Nike has been through its share of ups and downs. Recently, the company received some good press for upping worker benefits and sustainability goals, only to be dubbed toxic by Greenpeace soon after for failure to eliminate 100 percent of PFCs and a lack of transparency about suppliers. However, we can now add another check in Nike’s “win” column thanks to the brand’s latest social media initiative, #Brahaus, which consciously, refreshingly, features non-straight-sized women without labeling them as “plus-size.” Nike is the first activewear giant to make the statement that being curvy doesn’t equate to being unhealthy.
Underlining the idea that women of all sizes care about fitness, among Nike’s five social media campaign stars are curvy model Paloma Elsesser and Trill Yoga creator Claire Fountain. The brand shares their stories whilst also showcasing its latest line of sports bras, the Nike Pro bra collection.
New York-based “culture creator,” ASOS Curve model, muse to Pat McGrath and all-around cool girl Paloma tells Nike she first discovered her love of fashion “rifling in my sister and mom’s closet. I would construct these costumes and leave for school the next day. Some days I was girly, some boyish, some punk. I remember being fascinated at how I could transcend my regular dress and be whoever I wanted to be, by simply using clothes.”
In her segment, Claire Fountain describes herself as “yoga teacher and wellness educator with an unconventional approach. I started Trill Yoga as a way to break the stereotype and stigmas of yoga and show that it’s for every body and anybody. It’s for the many that yoga isn’t marketed to currently. It will be.”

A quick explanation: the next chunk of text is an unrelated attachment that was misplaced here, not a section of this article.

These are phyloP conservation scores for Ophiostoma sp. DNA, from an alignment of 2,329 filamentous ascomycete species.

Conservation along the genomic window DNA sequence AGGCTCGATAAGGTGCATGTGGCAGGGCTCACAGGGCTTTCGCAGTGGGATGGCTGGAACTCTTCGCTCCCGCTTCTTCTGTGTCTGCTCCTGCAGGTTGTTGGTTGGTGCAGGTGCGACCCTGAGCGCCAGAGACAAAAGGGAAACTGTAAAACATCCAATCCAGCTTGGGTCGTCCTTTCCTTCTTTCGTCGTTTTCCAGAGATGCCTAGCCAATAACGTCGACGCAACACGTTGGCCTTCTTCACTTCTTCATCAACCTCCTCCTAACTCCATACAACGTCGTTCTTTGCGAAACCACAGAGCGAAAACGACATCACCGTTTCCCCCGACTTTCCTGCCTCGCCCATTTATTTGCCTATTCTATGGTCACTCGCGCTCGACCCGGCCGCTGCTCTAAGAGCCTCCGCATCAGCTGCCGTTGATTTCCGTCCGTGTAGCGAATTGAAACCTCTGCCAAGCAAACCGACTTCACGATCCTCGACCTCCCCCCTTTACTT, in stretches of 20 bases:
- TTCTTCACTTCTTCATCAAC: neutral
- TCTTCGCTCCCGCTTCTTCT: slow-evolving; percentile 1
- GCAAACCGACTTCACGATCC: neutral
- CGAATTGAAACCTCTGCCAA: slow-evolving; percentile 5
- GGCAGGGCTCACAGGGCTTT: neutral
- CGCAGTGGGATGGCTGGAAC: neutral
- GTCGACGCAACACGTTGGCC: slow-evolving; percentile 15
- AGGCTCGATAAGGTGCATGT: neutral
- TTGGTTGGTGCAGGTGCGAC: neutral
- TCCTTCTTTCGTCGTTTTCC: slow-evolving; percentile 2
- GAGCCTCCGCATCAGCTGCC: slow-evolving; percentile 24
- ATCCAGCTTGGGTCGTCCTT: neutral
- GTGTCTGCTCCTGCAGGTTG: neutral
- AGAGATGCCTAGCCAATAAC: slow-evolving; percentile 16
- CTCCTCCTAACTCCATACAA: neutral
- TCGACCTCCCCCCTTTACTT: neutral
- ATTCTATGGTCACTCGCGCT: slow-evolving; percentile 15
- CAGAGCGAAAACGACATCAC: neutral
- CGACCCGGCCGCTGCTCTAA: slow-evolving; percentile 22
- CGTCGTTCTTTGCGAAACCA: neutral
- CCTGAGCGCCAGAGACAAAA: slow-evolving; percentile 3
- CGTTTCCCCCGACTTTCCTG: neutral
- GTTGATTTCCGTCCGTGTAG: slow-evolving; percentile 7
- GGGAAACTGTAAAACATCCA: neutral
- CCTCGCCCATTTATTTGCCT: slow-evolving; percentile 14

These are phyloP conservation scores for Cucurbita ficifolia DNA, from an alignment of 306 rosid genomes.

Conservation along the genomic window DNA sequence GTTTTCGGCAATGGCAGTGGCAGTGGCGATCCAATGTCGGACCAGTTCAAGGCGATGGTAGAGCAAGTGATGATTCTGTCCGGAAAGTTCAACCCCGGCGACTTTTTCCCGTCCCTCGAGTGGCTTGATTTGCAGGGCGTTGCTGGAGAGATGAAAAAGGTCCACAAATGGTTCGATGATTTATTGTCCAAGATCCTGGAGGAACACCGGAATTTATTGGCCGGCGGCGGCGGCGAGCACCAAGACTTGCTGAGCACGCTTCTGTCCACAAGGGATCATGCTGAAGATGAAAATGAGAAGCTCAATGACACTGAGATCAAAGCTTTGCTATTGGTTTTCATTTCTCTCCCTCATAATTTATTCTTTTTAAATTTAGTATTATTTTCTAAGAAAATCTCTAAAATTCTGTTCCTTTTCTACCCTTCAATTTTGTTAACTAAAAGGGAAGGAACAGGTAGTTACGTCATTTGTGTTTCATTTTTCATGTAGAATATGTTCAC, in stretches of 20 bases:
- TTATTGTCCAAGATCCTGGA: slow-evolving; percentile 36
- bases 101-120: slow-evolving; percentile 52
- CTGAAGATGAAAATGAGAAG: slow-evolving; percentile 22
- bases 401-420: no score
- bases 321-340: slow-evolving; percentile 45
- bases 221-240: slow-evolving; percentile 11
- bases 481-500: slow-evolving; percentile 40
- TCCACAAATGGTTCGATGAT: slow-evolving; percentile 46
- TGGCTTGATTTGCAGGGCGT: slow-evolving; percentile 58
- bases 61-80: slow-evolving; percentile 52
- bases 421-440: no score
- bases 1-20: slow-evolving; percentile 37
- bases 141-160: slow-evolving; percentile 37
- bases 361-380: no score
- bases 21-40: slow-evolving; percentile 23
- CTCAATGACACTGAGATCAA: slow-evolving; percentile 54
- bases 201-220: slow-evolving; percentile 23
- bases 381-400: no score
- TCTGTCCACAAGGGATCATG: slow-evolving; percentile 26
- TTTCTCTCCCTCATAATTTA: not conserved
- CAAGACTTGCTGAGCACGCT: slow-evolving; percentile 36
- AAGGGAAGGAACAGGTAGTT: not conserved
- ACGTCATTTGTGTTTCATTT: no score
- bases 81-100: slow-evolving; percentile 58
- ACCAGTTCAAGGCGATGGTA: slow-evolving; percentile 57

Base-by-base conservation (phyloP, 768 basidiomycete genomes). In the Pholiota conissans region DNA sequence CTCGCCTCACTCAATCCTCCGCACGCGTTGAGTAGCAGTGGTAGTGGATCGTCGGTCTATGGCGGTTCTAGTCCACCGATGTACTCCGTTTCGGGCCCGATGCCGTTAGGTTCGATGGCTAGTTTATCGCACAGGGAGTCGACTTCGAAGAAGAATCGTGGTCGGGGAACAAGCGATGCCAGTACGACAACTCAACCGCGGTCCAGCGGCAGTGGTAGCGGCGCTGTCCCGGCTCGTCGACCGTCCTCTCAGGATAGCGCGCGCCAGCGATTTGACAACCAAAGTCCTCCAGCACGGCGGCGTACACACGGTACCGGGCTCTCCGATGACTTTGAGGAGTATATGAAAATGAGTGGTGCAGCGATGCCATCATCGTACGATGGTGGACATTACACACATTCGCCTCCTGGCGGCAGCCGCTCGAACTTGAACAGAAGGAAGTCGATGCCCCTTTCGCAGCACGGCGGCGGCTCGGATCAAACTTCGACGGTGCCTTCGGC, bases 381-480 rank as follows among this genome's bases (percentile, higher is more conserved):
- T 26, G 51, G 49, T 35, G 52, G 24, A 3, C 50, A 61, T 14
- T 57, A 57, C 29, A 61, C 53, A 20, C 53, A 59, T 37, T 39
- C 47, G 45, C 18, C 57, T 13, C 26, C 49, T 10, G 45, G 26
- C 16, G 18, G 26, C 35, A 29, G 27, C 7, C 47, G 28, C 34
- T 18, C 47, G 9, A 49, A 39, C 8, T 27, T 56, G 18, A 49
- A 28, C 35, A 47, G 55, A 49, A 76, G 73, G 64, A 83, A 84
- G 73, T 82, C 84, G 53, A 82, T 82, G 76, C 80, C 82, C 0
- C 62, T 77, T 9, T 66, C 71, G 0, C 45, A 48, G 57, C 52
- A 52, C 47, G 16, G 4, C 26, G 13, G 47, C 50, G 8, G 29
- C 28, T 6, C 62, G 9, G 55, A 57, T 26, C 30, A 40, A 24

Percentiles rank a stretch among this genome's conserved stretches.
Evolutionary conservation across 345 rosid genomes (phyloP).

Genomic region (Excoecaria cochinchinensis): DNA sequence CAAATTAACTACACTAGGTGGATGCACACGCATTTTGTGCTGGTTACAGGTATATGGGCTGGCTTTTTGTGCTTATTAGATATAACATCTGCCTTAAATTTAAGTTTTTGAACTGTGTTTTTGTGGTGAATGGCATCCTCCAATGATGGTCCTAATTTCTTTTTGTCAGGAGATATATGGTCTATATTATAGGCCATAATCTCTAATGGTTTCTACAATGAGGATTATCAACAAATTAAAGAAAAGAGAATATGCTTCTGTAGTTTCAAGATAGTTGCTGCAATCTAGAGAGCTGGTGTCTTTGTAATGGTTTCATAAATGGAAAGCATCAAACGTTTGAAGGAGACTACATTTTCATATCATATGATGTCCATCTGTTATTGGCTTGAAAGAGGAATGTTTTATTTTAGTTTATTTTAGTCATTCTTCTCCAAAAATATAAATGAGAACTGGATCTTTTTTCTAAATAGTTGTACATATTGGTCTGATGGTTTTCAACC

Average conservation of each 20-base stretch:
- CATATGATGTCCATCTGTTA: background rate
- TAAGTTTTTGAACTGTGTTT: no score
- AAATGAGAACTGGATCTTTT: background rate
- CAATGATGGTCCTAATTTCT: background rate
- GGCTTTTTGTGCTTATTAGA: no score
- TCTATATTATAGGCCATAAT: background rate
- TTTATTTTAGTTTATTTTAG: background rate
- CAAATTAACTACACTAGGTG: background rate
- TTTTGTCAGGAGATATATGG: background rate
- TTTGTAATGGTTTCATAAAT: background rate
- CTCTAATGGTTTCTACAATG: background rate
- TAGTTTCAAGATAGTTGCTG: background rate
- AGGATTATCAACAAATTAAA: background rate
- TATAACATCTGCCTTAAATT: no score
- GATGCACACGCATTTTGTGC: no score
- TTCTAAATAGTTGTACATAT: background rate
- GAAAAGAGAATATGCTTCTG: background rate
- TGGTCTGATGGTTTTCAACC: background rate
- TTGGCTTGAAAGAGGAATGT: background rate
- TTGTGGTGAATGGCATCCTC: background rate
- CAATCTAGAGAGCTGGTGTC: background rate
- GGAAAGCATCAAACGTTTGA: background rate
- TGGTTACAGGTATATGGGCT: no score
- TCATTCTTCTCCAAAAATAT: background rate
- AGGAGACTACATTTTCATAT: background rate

Unsurprisingly, most of Nike’s followers welcomed the inclusive campaign with open arms. “Let’s hear it for the curvy, sexy, sporty women,” wrote one Instagram user. Another applauded Nike for representing curvy body types within the sportswear space, whose ads are dominated by slim, chiseled physiques: “Love love love! I know a few brands who could learn from this ad.”
The Insta-ads themselves feature tips for choosing your perfect sports bra, whatever your support needs, whatever the occasion. “Most women wear a band too big and cup too small. Raise your hands above your head. If the band moves up, you may need to size down,” reads Paloma’s spot.
All that said, it is worth noting that the bras themselves are offered only up to a size XL or E. So, for many of the women to whom Nike is ostensibly preaching, these products remain unattainable. “This is all very well but the cup sizes only go up to an E cup! Fine if you happen to be a larger woman with smallish boobs (relatively) but not good for those of us who aren’t as large but have proportionally larger busts,” wrote one disgruntled Instagram user.
Furthermore, the actual lookbook for the Nike Pro bra collection sticks to the brand’s traditional advertising formula. All of the women featured, though diverse in terms of race, are professional athletes boasting picture-perfect abs. And so the fraught struggle for body positivity and inclusivity in fashion rages on.
[ via Oyster Magazine ]